Teaching Intervals: The Why and the How – Part 1

So what is an interval and why should we teach this to young music students? An interval is the distance between two notes in a melody. Recognizing that the melody in music is a pattern is one of the first steps in learning to read music. Since all melodies are just a series of intervals, seeing the intervals will help students to read the music later. I start with exploring the concepts of same and different and move on to higher and lower notes.

  1. Same and different notes. For younger children, 3 and 4 you might want to do a little review of same and different in life just so they have a good grasp of same and different.  Once a child has a good grasp of same and different you can explore the idea of the same with either a child’s xylophone (you know, those colored little instruments that you had as a child) or even better, a virtual one. They are free and easy to obtain. You don’t even have to go out. The one I like  best is in the android store and is simply called “Xylophone” from Easy Labs. It is great for little fingers and is on your phone.  It has a good xylophone sound and the higher C is the same color as the lower one. Starting out, I would just let them explore the sounds. Let them play with it for a while. To make it a bit more structured you could play a little improvisational tune and then let them play a little tune. After they have had fun for awhile, you introduce a game where you play the same notes or different notes. When you play the different notes always play an octave, 1 and 8, the lowest note and then the highest note. (This is assuming you have an octave xylophone. Sometimes they give you a couple of notes above an octave. In that case you would play a C and then the higher C.) This is what we are after. Can they hear if you are playing two of the high notes or the lower note and the high note? Or play the low note twice; and then low and high.  Always use an octave (C to C) for the different notes at this stage.  Make sure they are understanding notes that are the same and notes that are different before you go on to the next stage. This comes easy for some children and harder for others, but all will get it.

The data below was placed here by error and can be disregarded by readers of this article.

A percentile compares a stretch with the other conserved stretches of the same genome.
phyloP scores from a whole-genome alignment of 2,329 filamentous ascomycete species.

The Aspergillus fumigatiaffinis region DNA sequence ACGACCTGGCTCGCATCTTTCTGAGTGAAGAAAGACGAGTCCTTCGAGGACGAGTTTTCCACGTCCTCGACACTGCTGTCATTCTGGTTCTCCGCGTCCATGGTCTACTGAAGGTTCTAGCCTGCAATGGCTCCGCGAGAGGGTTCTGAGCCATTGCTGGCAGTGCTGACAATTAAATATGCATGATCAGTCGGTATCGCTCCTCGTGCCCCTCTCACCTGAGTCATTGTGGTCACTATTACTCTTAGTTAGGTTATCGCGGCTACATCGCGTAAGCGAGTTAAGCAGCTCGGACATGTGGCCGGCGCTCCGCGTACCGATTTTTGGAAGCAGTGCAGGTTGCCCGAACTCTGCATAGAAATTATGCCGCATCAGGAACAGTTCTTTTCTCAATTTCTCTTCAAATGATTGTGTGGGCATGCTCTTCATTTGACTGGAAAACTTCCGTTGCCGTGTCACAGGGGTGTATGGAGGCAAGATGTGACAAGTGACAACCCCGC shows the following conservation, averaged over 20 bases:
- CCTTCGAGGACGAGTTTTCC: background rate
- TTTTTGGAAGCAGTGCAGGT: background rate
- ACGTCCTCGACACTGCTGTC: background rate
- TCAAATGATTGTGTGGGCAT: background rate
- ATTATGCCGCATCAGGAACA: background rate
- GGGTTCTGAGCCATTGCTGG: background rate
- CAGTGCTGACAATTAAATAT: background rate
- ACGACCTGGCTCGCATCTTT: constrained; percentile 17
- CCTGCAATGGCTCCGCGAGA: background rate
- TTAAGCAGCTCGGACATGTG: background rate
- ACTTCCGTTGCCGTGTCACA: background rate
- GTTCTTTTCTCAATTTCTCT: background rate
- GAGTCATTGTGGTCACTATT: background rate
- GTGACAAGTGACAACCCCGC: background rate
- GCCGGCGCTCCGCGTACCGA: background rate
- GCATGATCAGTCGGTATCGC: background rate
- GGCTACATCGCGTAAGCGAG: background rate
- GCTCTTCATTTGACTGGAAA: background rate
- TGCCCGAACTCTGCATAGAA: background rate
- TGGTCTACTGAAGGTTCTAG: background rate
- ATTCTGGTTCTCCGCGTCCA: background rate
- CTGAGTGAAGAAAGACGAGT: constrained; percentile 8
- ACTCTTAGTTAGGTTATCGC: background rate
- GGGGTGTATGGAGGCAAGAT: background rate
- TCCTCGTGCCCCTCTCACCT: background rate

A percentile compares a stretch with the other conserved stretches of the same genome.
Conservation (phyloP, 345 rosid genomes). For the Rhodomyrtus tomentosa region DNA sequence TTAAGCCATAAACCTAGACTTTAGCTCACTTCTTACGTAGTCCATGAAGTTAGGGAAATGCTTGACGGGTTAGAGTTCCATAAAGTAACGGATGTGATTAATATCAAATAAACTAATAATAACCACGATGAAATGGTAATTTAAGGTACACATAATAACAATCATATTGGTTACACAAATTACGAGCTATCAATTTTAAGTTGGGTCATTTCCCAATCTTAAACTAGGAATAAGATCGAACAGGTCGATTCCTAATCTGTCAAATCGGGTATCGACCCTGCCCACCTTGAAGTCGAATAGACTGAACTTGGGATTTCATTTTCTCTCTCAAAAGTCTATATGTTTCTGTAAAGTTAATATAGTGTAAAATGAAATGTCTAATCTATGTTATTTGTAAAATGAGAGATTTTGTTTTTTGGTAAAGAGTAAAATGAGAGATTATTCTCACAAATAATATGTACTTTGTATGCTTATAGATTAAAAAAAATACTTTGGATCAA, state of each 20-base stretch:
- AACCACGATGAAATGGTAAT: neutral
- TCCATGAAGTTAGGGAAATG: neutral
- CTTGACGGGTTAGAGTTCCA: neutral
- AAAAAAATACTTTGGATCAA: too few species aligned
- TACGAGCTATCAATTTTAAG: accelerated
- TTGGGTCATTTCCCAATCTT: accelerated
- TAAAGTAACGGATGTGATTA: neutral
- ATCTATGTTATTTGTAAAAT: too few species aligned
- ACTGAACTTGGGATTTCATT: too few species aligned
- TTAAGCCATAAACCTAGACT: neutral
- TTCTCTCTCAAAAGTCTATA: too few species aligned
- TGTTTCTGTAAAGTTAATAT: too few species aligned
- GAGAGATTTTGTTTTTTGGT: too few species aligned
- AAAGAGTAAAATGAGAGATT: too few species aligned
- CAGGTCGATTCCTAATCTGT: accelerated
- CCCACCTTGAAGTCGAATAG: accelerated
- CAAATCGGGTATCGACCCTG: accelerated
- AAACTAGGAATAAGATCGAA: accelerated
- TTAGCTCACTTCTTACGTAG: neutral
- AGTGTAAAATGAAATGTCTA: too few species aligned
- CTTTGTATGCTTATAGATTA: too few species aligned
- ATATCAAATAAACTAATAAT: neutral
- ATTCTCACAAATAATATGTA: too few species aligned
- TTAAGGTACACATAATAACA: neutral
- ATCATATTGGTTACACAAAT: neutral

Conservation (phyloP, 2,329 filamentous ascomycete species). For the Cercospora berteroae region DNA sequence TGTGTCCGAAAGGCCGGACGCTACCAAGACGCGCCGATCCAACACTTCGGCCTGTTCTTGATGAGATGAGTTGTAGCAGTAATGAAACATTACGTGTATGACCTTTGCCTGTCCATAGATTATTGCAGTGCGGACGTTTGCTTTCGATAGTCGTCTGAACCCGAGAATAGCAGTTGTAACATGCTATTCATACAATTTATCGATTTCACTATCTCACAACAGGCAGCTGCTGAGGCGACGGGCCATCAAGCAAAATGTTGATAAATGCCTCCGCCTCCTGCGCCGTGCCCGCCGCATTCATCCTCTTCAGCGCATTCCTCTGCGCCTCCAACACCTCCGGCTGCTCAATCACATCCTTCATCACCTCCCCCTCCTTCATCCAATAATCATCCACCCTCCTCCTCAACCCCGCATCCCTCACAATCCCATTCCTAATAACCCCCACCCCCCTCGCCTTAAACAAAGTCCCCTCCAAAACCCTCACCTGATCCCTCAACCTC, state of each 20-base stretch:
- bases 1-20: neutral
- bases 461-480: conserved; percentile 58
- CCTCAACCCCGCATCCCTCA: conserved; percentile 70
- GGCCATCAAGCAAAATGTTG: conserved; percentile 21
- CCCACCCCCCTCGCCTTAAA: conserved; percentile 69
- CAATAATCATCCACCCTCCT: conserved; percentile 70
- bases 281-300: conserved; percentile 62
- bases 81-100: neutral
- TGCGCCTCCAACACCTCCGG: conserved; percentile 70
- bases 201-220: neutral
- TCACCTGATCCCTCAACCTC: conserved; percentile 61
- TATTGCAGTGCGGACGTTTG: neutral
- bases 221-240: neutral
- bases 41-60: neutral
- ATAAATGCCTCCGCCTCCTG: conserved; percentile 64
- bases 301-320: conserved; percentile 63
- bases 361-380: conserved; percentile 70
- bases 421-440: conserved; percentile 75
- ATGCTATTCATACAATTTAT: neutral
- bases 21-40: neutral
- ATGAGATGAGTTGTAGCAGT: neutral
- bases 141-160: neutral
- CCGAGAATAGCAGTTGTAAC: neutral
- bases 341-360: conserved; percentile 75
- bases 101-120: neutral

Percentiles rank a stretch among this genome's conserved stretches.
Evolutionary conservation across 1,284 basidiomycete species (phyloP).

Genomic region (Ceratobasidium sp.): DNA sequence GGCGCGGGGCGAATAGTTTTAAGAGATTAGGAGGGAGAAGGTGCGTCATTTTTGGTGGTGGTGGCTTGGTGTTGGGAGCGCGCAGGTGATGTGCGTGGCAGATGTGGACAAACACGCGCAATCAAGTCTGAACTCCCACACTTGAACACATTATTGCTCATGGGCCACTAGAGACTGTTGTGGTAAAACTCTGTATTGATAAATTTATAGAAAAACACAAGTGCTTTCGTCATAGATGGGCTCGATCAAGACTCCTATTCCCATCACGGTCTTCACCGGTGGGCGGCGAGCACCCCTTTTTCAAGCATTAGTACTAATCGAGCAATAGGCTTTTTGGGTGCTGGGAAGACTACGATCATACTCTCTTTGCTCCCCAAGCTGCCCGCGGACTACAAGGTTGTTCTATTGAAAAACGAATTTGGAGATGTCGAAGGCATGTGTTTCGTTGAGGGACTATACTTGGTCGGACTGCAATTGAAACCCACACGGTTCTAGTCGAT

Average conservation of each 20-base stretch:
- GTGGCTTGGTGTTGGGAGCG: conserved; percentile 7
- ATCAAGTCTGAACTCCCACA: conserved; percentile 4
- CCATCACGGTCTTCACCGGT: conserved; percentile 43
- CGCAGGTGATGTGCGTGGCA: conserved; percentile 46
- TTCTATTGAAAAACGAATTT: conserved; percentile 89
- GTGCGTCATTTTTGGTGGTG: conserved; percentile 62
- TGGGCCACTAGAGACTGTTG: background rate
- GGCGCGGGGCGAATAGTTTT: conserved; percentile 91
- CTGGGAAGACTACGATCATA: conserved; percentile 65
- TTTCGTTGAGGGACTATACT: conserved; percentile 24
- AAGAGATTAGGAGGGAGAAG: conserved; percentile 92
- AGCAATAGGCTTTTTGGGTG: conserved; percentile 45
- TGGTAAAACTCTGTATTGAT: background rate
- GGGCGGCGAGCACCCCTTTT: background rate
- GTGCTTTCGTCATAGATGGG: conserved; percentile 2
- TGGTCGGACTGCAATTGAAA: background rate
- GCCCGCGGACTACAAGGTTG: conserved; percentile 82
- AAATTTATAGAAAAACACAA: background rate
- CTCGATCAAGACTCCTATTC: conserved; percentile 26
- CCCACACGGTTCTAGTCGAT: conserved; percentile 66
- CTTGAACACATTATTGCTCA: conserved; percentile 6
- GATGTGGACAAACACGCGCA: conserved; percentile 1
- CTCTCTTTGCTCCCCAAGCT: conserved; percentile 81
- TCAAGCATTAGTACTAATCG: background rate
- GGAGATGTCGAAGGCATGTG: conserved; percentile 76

2. Higher and lower notes. Once your child can hear that notes are the same or different, you can go on to the concepts of higher and lower. Again, if you are not sure if your child knows what higher and lower means, practice with them using their bodies.  My son used to lift his little sister up high and say higher and crouch down low with her and say lower. (Yes, he was just trying to get in a workout.) You probably have your own games you can play to illustrate this concept. When the concepts of higher and lower are firmly in their minds use the xylophone again to teach the concept of higher and lower in music. Play two upper C’s (the littlest bar) and tell them that they are higher notes. Same thing with the lower C’s (the longest bar) Then play a game where the child does a dance stretched out with their fingers up high or for the lower one does a dance with their hands down low and crouched down low like a troll. This body movement helps them to relate better and remember higher and lower notes. Make it fun by doing the notes close together and let them try to do the crouching and stretching quickly, or play a little rhythm to keep them dancing on one or the other. Switch places and let them play the notes and you do the dances.  Have fun with it, it’s a great bonding time with your child.

You have finished with the exploration and practice portion of this process. Tomorrow we will talk about the labeling process and label 5ths and octaves. Each level in Amarant Music teaches two of the 12 intervals. By the time students reach level 6 they will be able to write and hear every interval. It is just one way that Amarant Music makes children literate in music before they go into middle school where they can join band or choir with more music education than students currently going into college. Please, help us to make this system a reality by going to our Kick Starter page and look at what we are trying to do. Donate some money if you want more for our children and like what you see, even 5$ will help.

Author: Laura Matthews, CCO Amarant Education

Degree: BME, minor English Taught Band, Elementary music and Privately

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